And the display commentary if you missed it!
MODEL SUBMARINE DISPLAY COMMENTARY- ASSOCIATION OF MODEL SUBMARINERS
The display today is by David Forrest, Paul Brassington and John Wrennall who are members of 3 different model boat clubs but also members of the Association of Model Submariners (AMS).
This is typical of how the AMS operates as a special interest group which unites members of many model boat clubs.
The display helps to show the evolution of the submarine from a curious oddity of the Victorian age to the present immensely powerful capital ship.
The first submarine we will describe is R39 built by Paul Brassington.
R39 is loosely modelled on the British S and T class boats which were used before and during the Second Word war. It is more of an experimental working model, having had many alterations in its 56 years history. They include several unscheduled sinkings totalling eight days on the bottom.
The watertight deck is sealed with silicon sealant and pressure tested before sailing.
The radio , depth control, auto levelling, automatic gas release and marker buoy are all home brew.
To blow the single tank there is an air pump in the bow and a canister of Air Brush gas when totally submerged.
Two banks of 4 point 8 volt batteries in parallel power the eleven electric motors in the model unless extra speed is needed for the driving motors when the cells are switched to series to give 9 point 6 volts.
To keep the model in good working order and water tight a fair amount of regular servicing is required to ensure you enjoy the sail and to this end all the components are fully accessible.
The second submarine today is the “Holland” (named after her American inventor John Holland. The model is scratch-built by David Forrest.
She was known in the Royal Navy as the “Holland” but she is officially HM Submarine Number 1. She was laid down in February 1901 and launched in October 1901 at Vickers Shipyard, Barrow. She was built in a so-called “Yacht Shed” under the greatest secrecy. The Royal Navy had a dominant surface fleet and so were slow to develop submarines but eventually felt compelled to experiment with them.
She was designed by the brilliant Irish American inventor John Holland but had some notable British additions such as the periscope. This early periscope was stowed externally on the deck and, unfortunately, the periscope image turned upside down as you turned the periscope!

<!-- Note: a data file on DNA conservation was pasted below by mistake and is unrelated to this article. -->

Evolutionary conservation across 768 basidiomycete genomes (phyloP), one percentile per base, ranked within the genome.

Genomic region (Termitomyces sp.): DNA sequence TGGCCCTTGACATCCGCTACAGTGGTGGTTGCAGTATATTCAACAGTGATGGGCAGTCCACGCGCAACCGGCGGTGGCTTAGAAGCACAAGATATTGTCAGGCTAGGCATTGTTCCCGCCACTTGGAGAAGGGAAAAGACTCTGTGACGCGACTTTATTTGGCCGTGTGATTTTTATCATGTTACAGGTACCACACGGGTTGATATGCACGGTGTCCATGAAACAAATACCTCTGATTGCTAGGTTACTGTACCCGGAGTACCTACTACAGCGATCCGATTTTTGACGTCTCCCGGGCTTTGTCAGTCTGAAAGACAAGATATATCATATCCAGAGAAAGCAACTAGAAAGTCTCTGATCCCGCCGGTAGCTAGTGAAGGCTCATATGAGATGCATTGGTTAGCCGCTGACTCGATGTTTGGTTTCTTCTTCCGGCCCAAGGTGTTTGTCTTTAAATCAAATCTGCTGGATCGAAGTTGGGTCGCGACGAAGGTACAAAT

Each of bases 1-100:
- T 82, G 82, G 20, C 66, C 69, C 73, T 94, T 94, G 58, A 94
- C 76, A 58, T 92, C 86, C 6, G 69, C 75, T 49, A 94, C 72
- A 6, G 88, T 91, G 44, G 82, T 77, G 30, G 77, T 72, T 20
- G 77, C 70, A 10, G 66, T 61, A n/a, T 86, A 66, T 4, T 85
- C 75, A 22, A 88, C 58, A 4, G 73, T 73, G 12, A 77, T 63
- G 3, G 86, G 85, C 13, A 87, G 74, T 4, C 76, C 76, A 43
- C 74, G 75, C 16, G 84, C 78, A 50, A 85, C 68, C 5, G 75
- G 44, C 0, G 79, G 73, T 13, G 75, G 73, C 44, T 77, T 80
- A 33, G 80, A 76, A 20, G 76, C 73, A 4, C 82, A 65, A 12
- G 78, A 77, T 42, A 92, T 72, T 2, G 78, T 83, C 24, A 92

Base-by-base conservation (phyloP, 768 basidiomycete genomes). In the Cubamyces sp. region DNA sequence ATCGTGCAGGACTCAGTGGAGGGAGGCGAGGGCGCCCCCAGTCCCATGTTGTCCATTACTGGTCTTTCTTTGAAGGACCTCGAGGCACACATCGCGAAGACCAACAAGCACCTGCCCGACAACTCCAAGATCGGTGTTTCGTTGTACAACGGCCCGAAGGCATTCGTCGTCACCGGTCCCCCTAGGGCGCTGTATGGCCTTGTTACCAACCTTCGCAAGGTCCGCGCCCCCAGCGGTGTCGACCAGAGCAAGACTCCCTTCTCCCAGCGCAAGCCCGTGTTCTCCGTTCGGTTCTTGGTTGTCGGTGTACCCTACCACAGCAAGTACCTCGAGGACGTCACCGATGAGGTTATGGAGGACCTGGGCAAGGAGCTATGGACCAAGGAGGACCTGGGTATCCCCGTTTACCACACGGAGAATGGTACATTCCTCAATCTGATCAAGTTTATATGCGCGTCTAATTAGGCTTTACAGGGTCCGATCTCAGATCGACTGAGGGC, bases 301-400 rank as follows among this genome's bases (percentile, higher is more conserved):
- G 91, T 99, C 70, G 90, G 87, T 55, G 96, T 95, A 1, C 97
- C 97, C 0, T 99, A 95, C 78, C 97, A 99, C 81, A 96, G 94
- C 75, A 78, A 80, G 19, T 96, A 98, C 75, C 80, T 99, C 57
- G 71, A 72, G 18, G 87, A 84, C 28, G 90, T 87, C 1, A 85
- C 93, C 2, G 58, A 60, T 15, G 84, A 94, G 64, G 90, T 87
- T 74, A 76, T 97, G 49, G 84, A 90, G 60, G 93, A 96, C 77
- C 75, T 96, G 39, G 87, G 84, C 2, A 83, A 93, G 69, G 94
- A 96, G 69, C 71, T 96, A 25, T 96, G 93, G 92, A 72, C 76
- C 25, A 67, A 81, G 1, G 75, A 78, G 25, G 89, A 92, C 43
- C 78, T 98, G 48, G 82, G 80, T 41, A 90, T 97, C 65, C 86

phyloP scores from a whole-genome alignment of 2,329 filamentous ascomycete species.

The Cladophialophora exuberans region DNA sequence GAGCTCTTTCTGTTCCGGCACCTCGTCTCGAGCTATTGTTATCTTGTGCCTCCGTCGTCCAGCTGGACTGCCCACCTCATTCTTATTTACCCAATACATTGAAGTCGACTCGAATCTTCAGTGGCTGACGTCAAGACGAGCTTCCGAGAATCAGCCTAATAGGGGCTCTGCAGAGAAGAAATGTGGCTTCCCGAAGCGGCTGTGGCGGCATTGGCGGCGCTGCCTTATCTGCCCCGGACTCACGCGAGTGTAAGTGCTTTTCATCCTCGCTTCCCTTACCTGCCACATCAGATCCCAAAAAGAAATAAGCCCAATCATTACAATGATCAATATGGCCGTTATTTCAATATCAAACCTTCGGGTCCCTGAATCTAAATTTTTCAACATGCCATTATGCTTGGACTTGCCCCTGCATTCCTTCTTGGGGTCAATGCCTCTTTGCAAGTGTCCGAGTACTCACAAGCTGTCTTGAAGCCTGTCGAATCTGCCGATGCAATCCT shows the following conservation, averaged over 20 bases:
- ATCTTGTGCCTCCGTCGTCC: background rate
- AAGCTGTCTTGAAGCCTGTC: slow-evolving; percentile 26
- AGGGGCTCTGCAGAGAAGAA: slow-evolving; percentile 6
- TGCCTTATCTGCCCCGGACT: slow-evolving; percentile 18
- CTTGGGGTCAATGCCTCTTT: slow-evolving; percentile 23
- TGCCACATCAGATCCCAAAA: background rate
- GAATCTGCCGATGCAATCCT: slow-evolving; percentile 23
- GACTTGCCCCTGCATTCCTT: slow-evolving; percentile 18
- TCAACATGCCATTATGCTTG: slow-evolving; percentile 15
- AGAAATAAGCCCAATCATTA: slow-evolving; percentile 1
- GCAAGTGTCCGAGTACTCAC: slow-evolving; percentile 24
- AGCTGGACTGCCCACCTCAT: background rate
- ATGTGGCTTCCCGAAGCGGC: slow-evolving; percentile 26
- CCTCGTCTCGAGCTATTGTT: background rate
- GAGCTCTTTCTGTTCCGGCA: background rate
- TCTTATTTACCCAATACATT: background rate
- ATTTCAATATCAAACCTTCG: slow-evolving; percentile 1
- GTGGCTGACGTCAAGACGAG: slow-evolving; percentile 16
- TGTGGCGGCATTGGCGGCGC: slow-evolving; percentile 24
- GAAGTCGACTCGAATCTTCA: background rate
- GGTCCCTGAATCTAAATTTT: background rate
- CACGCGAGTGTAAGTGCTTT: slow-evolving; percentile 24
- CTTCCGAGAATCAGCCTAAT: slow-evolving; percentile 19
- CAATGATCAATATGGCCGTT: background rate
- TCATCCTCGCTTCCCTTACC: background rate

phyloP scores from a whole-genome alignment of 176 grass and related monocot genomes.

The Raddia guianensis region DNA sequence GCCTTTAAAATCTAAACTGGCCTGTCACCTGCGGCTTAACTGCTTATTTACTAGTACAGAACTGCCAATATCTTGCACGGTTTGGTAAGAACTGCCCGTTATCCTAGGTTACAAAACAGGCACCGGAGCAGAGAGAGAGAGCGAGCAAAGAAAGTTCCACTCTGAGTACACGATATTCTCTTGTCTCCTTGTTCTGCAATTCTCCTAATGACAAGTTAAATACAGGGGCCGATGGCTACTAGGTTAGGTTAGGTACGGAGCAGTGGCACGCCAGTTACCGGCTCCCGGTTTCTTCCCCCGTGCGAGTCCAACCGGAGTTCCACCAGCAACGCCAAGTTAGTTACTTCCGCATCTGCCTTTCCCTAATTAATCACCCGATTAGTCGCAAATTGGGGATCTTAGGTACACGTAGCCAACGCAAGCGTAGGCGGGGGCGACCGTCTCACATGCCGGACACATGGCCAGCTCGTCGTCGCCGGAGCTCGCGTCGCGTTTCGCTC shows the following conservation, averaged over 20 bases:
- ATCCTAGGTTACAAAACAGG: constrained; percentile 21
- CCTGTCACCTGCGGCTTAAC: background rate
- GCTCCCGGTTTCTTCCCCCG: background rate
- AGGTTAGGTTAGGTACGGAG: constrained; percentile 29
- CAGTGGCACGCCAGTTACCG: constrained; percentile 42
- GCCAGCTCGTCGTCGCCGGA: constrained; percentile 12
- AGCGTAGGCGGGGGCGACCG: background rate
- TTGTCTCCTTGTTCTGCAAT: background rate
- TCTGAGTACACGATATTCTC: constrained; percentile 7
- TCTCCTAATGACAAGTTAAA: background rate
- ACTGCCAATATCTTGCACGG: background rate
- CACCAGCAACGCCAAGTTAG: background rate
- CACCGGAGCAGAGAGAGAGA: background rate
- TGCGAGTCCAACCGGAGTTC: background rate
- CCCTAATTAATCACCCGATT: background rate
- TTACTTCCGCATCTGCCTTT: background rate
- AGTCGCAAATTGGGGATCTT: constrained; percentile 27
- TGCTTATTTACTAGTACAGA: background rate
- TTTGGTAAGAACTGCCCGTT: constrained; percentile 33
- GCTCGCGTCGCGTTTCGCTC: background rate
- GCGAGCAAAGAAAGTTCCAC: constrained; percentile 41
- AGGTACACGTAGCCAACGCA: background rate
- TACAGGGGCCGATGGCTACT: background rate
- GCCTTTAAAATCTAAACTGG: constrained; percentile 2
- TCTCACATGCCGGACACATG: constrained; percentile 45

She had a petrol engine plus electric motors. (This started the classic combination of internal combustion engine plus electric motors used until the introduction of nuclear power. ) Her speed was 7 knots, Range 250 nautical miles and maximum diving depth of 100 feet. Time to dive 2 to 10 minutes.
She was a very successful introduction and together with all her 4 sisters of the Holland class (and unlike many pioneering submarines) never killed a sailor on either side!
She sank off the Eddystone on the way to the breakers in 1913 but was recovered in 1981 and can be seen today at the RN Submarine museum, Gosport.
The model is as of 1904, hull in glassfibre, Scale 1 to 32. Fitted with brushless motor, proportional piston ballast tank and 458Megaherz openLRS radio control.
John Wrennall's Graupner Shark highlights the difficulty newcomers to model subs have in obtaining easy to operate, low cost models.
The Graupner shark kit, is very popular but unfortunately has now been discontinued.
She is a very quick and agile dynamic diver and GREAT fun to operate. (Dynamic means that she dives without needing a ballast tank.)
This particular model is at least 9 years old and is now on it's second set of batteries.
If the water is deep enough then it can be made to jump its own length out of water.
Eight years of repairs to date: replace lost fin, lost propellor and a frayed top seal.
John wishes he could get another one....(or two)!
She is always the first sub in and the last sub out of the pond!
A final word about the Association of model submariners.
Model submarines are interesting and challenging. They use complex mechanical devices and electronics. The challenge being to keep the water out!
The AMS was founded by Roger Serpell in 1982 as the first group in the world to help support model submariners
Roger could see that model submariners were a small sub-section of model boat builders who are spread widely throughout the world. They were initially supported by membership and by a magazine.
Membership is now free and support is much more effectively provided via the Internet.
We currently have 680 members on our Forum worldwide.
We encourage all kit builders and scratch builders of model submarines in both static and radio control versions.
Thank you very much! We hope that you enjoyed the show!